Anne Frank, the single most famous name among the six million victims of the Shoah, entered the realm of history and literature with the posthumous publication of her own diary and has been used — and, some would argue, abused — by others who have depicted her on the stage and screen, in novels and comic books. So much so that the flesh-and-blood Anne Frank has wholly disappeared under the accretion of myth and magical thinking.
In the months before his wedding, Jon Citel cringed at the notion of having his friends dance him to his bride at a traditional bedeken ceremony, where he would place the veil over her face.
There is some unwritten statute of limitations on how long one can whine about a crappy childhood, a negligent parent, a few too many chicken pot pies, summers with the grandparents, days spent on Greyhound buses and with dubious caregivers and creepy neighbors. There is just a moment in an adult’s life when the complaining and sad-sacking about how our parents got divorced, or lost custody, or bailed, or otherwise stank up the joint is just kind of pathetic. Let’s face it, that moment had come and gone for me.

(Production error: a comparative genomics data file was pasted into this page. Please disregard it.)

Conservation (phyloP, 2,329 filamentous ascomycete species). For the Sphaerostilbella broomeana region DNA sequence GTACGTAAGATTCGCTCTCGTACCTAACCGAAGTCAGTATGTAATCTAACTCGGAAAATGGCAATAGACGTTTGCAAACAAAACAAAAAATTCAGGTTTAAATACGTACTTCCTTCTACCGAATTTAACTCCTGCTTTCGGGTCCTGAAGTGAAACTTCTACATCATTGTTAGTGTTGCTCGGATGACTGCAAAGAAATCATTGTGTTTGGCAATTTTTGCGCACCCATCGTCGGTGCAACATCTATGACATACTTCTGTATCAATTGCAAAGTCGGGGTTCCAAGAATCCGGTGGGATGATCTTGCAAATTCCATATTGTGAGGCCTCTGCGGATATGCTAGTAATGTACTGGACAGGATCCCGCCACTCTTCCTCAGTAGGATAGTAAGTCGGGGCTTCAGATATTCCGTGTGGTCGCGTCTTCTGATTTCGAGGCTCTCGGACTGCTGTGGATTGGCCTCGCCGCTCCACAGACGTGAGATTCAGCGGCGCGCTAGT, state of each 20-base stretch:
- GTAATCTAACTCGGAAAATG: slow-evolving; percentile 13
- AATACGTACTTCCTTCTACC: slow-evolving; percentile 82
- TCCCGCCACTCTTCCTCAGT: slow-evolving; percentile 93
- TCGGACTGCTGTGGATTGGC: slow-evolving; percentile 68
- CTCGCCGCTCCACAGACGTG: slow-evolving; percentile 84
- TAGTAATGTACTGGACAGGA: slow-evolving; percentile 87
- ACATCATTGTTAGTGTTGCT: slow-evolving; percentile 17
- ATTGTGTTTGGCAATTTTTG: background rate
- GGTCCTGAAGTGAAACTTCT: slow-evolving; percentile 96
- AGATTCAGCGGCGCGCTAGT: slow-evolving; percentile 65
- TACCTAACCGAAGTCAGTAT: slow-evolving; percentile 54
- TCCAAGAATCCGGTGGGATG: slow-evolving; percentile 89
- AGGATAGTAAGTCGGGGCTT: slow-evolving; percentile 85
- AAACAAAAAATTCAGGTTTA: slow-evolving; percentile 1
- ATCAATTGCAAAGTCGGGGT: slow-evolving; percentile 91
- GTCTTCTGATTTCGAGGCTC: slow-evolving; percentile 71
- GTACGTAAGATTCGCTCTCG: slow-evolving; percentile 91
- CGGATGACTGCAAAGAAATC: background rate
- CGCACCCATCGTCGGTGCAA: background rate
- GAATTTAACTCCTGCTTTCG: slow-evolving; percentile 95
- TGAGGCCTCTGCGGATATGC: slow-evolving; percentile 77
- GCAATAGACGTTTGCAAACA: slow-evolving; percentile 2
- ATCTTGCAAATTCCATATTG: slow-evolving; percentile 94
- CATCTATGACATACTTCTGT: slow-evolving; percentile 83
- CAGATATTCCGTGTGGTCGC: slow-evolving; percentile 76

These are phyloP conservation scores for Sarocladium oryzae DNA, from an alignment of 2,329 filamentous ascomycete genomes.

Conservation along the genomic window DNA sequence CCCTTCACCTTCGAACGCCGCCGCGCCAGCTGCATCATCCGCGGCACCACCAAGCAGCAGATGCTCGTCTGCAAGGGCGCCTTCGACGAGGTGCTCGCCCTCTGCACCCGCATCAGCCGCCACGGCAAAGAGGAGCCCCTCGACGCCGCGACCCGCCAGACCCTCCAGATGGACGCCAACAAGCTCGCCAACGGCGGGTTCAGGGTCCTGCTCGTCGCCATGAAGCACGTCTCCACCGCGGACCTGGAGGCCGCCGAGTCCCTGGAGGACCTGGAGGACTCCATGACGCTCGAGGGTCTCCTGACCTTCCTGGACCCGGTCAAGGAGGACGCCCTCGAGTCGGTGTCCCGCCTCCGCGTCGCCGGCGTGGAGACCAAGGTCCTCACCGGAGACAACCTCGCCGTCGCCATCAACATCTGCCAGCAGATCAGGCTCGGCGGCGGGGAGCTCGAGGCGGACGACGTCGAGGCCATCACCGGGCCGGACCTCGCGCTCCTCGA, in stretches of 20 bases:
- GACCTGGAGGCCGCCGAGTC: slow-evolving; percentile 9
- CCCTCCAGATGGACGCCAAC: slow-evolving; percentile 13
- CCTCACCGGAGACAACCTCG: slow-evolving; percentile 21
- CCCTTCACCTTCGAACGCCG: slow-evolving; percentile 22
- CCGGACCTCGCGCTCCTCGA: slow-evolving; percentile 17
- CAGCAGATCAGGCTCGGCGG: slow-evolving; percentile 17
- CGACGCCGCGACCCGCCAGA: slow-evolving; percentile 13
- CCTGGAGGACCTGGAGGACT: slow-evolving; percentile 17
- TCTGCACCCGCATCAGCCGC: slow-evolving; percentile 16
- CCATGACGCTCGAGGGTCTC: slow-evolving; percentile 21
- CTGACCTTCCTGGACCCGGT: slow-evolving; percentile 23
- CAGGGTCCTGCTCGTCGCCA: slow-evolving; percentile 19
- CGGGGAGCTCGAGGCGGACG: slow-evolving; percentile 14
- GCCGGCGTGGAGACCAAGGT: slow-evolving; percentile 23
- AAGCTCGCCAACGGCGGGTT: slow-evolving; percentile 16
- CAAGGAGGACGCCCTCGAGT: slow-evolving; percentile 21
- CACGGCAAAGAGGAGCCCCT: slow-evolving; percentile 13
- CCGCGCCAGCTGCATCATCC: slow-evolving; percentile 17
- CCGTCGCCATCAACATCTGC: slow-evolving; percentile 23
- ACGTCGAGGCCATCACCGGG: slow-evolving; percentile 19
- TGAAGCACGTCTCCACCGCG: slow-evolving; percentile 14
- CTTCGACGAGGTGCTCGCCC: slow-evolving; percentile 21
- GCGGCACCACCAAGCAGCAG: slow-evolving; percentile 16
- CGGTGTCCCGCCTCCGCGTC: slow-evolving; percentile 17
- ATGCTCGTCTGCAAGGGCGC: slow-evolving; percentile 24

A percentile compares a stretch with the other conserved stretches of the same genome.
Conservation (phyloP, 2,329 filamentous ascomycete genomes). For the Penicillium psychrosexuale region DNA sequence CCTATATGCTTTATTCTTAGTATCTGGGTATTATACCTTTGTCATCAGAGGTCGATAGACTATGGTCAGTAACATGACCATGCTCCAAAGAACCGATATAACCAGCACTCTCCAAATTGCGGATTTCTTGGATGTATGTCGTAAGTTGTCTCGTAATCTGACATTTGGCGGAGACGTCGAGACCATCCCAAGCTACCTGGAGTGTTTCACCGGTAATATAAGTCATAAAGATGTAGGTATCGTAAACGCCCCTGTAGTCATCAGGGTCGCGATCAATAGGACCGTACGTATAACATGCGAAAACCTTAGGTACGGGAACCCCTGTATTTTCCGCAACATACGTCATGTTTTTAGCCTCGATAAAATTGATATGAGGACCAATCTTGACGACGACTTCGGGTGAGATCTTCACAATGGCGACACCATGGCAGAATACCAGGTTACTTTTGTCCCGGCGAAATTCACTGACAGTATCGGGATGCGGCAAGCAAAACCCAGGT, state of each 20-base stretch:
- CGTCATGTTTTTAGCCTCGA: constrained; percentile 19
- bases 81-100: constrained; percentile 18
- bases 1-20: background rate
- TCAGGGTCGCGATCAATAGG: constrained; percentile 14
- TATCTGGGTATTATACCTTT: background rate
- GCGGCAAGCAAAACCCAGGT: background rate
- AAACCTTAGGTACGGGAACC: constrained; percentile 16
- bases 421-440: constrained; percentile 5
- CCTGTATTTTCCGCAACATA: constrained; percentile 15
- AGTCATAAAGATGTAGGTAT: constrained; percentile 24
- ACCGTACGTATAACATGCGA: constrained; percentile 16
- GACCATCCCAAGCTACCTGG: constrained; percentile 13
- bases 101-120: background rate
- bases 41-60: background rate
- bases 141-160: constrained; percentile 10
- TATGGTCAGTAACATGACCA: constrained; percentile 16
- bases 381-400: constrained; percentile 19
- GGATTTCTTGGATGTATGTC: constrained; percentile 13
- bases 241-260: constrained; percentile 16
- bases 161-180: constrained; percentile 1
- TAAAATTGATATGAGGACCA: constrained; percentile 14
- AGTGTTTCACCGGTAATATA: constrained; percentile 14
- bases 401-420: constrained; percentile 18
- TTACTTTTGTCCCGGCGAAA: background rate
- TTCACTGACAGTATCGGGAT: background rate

Linda Ban is a rebbetzin, but with a mass of curly hair and chunky rings on the fingers of both hands, she hardly fits the stereotype of a Central European rabbi’s wife.
I was in seventh grade when my dad took me to see a Turkish movie exploring the lives of five prisoners given a week’s home leave in the aftermath of a coup d’etat.
It’s fashionable to look at Passover as a universal idea. This makes sense; after all, how much more universal can you get than the theme of human freedom? Also, it’s a lot easier these days to be outer-directed and feel outrage at injustice.
“I don’t know where I am.” After three days and nights in a cramped cattle car, Miriam Rothstein — neé Farkas — was thrust onto the Auschwitz-Birkenau platform. Her sister Margaret and Margaret’s three children were sent to one side, her brother Baruch to another. Where was Rachel?